What we see in this new world of web applications is an analogy to what had formerly been in software development on the server side, such as Model View Controller (MVC) or Model View Presenter (MVP). We will see Model View ViewModel (MVVM) in more detail in the next chapters.


Trygve Reenskaug introduced MVC into Smalltalk-76 while visiting Xerox Parc in the 1970s; In the 1980s, Jim Althoff et al implemented a version of MVC for the Smalltalk-80 class library. MVC was later expressed as a general concept in a 1988 article. More info can be found at https://heim.ifi.uio.no/~trygver/themes/mvc/mvc-index.html.

SPA has attracted a large number of developers lately, but what's so special or controversial in this development mode? What do these acronyms, MVC, MVP, and MVVM mean?

The answer to these questions is very simple; we can say this is all about JavaScript!

Wait a minute, JavaScript? You should be asking, "But what about HTML, CSS, server languages, and databases?" We'll understand it all and introduce what we call the full-stack developer using MEAN. However, we will take one step at a time.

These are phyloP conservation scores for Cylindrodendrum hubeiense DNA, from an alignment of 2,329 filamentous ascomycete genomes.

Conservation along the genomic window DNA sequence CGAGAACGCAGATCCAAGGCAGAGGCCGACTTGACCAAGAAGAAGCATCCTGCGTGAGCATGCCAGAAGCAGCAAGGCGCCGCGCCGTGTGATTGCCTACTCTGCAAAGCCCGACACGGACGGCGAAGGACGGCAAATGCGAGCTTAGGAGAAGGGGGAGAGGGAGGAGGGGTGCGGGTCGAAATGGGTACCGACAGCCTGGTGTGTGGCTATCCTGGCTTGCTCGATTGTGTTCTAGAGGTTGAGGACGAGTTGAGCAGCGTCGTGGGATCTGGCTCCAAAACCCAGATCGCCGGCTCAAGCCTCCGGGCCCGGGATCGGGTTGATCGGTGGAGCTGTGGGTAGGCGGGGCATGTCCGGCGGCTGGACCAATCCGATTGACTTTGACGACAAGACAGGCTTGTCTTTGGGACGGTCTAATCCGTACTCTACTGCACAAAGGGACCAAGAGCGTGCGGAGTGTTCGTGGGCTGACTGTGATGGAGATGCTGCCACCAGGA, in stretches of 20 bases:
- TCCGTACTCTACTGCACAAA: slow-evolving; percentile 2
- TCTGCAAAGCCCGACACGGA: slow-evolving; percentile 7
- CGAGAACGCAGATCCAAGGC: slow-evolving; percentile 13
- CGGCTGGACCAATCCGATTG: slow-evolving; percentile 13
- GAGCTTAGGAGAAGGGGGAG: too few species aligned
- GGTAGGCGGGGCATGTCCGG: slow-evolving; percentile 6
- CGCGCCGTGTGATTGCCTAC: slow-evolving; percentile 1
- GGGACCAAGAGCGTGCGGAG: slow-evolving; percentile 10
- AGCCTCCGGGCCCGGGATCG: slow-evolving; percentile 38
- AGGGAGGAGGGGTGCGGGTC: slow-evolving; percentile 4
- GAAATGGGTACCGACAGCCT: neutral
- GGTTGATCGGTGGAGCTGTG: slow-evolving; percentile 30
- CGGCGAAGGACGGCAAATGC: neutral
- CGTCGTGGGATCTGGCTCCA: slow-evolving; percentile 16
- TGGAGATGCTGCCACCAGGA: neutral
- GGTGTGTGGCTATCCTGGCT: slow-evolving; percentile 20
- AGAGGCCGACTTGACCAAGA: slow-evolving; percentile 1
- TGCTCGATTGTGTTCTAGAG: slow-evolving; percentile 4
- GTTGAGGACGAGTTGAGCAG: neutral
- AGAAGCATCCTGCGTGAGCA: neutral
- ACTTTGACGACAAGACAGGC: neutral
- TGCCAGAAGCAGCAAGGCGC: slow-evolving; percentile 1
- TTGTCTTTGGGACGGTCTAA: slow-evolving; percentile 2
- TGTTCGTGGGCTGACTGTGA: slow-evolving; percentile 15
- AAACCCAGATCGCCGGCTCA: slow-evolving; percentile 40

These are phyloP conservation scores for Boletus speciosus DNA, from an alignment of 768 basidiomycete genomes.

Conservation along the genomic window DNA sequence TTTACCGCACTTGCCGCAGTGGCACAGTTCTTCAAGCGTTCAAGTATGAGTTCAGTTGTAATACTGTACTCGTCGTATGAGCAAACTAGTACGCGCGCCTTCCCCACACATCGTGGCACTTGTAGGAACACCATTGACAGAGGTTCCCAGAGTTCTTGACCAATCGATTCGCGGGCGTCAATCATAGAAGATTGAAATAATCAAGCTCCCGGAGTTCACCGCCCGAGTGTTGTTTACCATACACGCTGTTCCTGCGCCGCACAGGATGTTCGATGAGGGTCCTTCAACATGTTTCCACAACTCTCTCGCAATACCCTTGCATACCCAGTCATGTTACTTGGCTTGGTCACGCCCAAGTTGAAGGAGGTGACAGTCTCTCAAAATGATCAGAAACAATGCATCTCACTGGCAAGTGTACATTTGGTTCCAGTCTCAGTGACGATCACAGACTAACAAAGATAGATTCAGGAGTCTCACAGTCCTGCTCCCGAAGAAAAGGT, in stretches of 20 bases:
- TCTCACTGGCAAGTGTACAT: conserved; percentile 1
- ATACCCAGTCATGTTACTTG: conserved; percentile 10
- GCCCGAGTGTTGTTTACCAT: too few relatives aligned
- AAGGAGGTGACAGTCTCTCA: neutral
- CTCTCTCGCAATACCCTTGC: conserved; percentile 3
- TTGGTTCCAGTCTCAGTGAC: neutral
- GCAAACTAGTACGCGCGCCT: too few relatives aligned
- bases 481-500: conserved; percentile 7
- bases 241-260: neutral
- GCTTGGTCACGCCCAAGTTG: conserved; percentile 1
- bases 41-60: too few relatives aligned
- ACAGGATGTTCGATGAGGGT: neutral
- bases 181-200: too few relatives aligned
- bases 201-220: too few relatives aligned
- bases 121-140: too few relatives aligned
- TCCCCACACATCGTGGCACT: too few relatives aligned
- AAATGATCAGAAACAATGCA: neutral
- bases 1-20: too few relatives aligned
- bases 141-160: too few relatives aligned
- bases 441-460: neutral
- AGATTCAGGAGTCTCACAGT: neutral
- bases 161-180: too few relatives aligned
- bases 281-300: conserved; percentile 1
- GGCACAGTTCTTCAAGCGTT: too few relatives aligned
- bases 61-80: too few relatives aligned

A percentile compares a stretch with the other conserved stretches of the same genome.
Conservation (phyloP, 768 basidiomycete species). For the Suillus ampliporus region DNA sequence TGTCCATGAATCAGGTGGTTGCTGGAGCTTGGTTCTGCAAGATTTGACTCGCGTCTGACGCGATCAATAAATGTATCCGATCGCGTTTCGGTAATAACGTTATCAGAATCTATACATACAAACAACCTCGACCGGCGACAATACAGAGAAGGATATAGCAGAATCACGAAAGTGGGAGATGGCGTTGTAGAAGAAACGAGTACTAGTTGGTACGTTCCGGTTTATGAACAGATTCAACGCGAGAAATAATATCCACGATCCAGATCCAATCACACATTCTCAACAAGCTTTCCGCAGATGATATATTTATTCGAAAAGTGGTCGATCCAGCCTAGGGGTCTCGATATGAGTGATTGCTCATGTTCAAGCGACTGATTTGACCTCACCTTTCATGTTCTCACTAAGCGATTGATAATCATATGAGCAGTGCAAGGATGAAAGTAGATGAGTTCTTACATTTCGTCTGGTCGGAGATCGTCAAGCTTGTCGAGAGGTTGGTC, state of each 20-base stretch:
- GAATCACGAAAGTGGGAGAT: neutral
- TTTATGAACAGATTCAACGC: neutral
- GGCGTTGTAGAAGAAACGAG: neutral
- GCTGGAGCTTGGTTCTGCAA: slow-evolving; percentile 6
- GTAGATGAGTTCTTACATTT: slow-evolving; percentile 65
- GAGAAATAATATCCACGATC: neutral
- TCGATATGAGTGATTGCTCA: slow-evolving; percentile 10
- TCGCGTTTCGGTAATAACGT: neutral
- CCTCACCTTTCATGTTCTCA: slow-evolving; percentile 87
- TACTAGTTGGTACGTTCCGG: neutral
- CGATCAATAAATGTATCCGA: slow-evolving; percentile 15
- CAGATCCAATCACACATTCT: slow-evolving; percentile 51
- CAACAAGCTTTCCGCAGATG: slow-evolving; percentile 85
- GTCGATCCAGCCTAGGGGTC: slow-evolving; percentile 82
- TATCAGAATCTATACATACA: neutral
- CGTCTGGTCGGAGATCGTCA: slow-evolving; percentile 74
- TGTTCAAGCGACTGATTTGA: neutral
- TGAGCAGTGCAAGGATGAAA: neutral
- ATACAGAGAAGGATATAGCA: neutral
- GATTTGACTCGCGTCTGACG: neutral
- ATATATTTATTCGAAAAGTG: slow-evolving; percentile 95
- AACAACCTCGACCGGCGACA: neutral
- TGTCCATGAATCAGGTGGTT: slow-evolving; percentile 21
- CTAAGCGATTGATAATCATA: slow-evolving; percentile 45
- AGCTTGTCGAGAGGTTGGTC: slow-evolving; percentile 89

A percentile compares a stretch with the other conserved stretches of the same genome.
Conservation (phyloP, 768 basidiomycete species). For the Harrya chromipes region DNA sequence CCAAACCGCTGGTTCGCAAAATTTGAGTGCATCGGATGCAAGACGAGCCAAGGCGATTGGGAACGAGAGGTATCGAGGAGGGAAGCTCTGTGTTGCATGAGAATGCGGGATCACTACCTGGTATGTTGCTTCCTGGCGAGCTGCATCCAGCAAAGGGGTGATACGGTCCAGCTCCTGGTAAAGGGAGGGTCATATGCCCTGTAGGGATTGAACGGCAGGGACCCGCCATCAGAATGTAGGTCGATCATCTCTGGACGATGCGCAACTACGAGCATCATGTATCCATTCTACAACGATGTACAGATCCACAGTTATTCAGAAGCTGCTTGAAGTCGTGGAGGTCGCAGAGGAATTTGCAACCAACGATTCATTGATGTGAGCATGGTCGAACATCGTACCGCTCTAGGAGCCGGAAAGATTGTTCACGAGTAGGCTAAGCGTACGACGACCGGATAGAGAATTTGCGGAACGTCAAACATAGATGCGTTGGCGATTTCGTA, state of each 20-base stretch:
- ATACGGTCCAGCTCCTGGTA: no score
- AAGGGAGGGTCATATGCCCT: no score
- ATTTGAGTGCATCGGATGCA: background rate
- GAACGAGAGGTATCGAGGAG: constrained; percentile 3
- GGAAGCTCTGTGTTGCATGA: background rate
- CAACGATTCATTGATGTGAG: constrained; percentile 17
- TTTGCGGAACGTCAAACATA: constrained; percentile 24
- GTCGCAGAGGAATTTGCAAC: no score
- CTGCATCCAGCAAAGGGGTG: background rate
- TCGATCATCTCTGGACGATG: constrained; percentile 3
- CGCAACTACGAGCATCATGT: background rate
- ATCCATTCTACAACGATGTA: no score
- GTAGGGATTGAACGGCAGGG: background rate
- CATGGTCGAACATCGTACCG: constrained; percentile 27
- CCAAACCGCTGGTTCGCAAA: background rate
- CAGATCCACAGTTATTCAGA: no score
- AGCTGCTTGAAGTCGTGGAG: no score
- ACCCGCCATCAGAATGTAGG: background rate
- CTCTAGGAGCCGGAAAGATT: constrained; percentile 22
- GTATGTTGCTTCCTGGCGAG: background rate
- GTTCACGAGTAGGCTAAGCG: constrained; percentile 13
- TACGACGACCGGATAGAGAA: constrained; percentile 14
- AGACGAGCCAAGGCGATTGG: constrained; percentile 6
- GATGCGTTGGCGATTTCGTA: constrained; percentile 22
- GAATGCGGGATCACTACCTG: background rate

Before we dive into the working of SPA, we need to learn about the MVC architecture.

Understanding the MVC/MVVM/MV* pattern

MVC is a software architecture pattern that emerged in the 1980s, and it separates the visual representation of information from the user's interaction.

However, we are talking about the MVC pattern on the client side, for example, JavaScript running on the client side, to be more specific, the web browser. Note that the majority of SPAs transfer to a web browser all the MVC logic used on the server with languages such as Java, C#, and Ruby.

We use JavaScript to model our application according to the standards of MVC on the client side and not on the server.

Another very important aspect is to understand what represents each development model, take a look at the following:

  • Presentation Model (PM)